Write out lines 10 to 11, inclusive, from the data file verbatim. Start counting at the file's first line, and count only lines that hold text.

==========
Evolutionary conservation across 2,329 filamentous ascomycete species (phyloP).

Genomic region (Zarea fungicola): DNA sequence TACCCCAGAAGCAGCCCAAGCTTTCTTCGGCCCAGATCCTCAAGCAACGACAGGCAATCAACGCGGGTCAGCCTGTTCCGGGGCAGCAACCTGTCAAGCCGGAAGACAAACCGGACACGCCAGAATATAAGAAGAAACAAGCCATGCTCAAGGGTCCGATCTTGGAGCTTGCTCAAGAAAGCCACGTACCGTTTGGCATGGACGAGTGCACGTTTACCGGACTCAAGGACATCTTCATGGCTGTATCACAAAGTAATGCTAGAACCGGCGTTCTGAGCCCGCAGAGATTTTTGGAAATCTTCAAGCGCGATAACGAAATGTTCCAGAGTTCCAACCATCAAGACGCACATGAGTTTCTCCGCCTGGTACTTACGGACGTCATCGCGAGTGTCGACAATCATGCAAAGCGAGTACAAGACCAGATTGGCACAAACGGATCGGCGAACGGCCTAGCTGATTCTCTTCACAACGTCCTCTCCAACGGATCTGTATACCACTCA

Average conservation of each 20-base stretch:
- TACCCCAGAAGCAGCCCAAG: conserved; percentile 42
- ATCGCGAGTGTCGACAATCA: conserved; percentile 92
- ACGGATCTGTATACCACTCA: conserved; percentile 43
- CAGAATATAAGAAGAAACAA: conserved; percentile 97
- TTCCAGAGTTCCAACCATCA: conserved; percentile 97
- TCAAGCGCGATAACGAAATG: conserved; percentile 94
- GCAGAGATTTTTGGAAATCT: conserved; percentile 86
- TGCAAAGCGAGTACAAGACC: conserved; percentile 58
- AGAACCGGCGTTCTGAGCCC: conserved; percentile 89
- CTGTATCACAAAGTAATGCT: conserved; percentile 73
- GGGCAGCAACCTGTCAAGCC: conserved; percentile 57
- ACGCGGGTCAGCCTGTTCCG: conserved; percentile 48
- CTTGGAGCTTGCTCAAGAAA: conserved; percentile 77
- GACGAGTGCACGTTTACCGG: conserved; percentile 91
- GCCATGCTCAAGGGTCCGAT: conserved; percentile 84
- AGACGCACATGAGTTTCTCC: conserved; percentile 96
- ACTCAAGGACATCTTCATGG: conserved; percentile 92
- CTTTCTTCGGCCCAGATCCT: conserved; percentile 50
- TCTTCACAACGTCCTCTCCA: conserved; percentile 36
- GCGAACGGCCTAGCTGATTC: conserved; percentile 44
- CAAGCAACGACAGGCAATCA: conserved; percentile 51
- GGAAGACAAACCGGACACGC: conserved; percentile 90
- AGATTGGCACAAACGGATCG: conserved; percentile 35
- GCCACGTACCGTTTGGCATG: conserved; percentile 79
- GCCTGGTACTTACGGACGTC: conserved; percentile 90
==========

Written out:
- GCAGAGATTTTTGGAAATCT: conserved; percentile 86
- TGCAAAGCGAGTACAAGACC: conserved; percentile 58